Which Joe gave his name to ‘sloppy joes’? We look at five interesting sandwiches and their lexical origins.
1‘Samuel was a worthy and responsible citizen’
virtuous, good, moral, ethical, principled, high-principled, high-minded, right-thinking, noble, upright, upstanding, righteous, solid, decent, law-abiding, honest, honourable, respectable, respected, venerable, reputable, trustworthy, trusty, trusted, reliable, dependable, conscientious, irreproachable, blameless, unimpeachable, exemplary, admirable, praiseworthy, laudable, commendable, estimable, deserving, meritorious, creditable, sterling
informal squeaky clean
archaic of good report
1‘the candidate gained the support of some significant local worthies’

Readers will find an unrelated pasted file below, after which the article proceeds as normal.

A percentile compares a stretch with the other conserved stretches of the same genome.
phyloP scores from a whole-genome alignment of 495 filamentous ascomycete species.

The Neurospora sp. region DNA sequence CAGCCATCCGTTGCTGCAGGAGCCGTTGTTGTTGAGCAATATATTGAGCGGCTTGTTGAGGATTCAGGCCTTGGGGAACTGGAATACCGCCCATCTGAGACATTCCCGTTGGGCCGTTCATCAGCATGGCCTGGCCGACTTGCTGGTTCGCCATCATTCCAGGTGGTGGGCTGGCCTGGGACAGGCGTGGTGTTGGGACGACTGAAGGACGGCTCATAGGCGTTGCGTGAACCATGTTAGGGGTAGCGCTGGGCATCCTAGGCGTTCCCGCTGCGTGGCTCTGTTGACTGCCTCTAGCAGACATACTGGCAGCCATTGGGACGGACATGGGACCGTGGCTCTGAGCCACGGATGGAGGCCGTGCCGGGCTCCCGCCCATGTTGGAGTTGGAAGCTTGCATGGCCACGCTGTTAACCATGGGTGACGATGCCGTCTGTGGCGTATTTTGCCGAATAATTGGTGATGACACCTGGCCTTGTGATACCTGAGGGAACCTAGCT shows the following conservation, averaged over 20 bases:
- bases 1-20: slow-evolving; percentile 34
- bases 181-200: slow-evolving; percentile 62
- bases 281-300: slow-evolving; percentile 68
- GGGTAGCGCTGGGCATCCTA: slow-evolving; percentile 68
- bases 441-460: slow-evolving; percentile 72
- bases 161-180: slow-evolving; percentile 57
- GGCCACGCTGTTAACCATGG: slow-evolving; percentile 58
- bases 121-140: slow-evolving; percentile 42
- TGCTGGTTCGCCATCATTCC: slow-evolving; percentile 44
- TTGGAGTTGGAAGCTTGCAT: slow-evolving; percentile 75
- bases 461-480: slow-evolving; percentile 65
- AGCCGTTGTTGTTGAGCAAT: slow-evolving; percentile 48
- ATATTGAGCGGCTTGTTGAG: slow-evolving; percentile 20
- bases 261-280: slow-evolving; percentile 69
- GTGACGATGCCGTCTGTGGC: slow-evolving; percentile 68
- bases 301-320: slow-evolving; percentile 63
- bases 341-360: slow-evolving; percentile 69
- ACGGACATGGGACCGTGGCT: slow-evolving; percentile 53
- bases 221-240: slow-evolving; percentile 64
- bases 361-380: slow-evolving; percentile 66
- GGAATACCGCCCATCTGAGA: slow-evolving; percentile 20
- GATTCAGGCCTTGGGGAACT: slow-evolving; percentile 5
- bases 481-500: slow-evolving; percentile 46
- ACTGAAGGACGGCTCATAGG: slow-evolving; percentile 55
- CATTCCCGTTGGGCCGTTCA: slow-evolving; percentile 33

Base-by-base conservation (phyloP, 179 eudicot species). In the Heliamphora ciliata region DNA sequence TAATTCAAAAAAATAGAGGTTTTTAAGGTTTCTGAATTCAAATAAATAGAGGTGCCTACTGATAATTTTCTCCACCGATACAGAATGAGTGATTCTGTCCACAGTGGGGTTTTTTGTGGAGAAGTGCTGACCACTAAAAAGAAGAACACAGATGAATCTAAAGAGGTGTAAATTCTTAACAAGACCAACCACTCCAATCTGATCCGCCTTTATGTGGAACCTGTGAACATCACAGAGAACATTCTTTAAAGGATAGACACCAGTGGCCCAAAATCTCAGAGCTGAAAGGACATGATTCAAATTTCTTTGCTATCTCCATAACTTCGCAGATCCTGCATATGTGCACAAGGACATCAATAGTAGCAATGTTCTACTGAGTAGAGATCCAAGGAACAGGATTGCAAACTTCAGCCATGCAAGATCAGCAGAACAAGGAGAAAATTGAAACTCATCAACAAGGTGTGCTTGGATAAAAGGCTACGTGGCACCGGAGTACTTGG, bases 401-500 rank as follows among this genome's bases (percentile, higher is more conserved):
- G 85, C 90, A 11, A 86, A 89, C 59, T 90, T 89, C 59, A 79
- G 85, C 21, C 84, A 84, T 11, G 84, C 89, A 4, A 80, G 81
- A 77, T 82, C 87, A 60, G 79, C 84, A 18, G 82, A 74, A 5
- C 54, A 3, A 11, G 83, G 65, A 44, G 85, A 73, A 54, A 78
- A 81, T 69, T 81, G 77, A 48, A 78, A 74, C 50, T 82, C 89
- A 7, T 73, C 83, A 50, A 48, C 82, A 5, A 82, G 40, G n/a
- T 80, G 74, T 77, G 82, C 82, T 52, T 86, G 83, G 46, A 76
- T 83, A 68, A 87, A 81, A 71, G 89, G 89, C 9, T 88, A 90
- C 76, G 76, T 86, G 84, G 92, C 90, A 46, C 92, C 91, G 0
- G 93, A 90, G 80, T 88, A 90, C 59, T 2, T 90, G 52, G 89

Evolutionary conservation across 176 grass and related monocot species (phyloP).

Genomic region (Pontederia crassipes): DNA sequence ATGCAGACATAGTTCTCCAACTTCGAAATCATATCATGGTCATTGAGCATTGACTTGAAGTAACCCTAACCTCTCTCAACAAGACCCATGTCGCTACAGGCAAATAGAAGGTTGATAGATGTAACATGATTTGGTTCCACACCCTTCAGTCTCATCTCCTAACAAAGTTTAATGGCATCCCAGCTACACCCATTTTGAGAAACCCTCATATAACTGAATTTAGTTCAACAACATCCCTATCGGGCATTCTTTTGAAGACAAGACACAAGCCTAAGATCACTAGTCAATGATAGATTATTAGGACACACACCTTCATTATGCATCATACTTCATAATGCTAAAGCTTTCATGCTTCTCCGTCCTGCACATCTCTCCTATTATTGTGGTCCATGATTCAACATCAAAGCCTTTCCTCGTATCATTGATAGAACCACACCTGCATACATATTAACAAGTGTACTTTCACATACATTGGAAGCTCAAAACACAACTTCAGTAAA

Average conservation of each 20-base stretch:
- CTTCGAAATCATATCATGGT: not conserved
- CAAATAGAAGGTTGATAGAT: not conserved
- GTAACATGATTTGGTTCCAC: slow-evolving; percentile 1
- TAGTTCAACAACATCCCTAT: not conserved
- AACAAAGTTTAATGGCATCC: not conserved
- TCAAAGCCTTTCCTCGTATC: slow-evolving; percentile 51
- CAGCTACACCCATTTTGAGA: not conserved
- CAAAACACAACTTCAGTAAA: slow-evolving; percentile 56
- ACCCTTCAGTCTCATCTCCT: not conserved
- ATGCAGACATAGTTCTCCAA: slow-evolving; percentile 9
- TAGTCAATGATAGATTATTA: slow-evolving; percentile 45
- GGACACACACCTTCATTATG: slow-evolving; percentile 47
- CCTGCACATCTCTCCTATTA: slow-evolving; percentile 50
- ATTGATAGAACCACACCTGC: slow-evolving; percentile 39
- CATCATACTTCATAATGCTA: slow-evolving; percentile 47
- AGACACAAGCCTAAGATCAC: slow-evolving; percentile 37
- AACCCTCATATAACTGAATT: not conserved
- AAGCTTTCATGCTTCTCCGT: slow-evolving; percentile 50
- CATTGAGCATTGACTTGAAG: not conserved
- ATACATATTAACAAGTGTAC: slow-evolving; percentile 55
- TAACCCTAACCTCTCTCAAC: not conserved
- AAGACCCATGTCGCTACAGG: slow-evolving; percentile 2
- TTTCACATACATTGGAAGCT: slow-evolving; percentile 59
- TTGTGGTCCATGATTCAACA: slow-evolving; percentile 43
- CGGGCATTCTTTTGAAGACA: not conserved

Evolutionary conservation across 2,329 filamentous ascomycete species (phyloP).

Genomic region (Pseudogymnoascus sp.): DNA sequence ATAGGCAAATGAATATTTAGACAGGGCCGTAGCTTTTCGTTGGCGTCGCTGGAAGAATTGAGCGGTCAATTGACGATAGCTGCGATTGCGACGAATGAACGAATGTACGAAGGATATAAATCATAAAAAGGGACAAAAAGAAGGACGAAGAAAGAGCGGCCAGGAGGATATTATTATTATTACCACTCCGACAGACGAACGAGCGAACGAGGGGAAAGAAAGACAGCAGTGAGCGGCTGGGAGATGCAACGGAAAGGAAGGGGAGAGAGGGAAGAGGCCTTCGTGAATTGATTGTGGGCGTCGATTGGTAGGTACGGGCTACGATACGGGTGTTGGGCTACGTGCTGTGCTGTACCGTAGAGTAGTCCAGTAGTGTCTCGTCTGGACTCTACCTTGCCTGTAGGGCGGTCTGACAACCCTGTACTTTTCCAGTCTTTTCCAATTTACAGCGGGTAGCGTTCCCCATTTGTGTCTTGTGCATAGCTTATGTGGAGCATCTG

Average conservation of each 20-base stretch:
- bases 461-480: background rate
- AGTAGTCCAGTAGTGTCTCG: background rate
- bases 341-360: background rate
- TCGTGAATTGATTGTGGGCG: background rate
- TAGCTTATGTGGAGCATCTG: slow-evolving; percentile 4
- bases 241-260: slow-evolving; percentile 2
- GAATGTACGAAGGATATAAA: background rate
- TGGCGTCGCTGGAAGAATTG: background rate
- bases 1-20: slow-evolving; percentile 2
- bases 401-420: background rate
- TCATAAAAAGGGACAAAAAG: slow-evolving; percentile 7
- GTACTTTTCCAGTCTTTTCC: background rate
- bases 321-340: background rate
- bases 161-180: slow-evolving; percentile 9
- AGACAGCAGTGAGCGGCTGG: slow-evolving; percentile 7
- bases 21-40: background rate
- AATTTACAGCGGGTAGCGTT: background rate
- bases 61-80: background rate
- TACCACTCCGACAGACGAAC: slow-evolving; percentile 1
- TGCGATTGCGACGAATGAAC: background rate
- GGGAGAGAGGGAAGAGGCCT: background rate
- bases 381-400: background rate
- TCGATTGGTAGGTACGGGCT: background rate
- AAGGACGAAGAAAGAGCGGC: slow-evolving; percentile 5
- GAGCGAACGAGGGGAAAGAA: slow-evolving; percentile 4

dignitary, notable, notability, celebrity, personage, famous person, important person, person of note, luminary, public figure, official, pillar of society, grandee, panjandrum, leading light, name, big name, somebody, someone
informal VIP, top brass, Mr Big, big Daddy, big shot, bigwig, big cheese, big fish, big gun, big noise, celeb, biggie, heavy, hotshot
British informal Lady Muck, Lord Muck, nob
North American informal big wheel, kahuna, big kahuna, macher, high muckamuck, high muckety-muck
‘he believes everyone has ideas that are worthy of attention’
deserve, be deserving of, merit, warrant, rate, justify, earn, be entitled to, have a right to, have a claim on, have a claim to, be qualified for, qualify for
be unworthy of, be undeserving of
We take a look at several popular, though confusing, punctuation marks.
From Afghanistan to Zimbabwe, discover surprising and intriguing language facts from around the globe.
The definitions of ‘buddy’ and ‘bro’ in the OED have recently been revised. We explore their history and increase in popularity.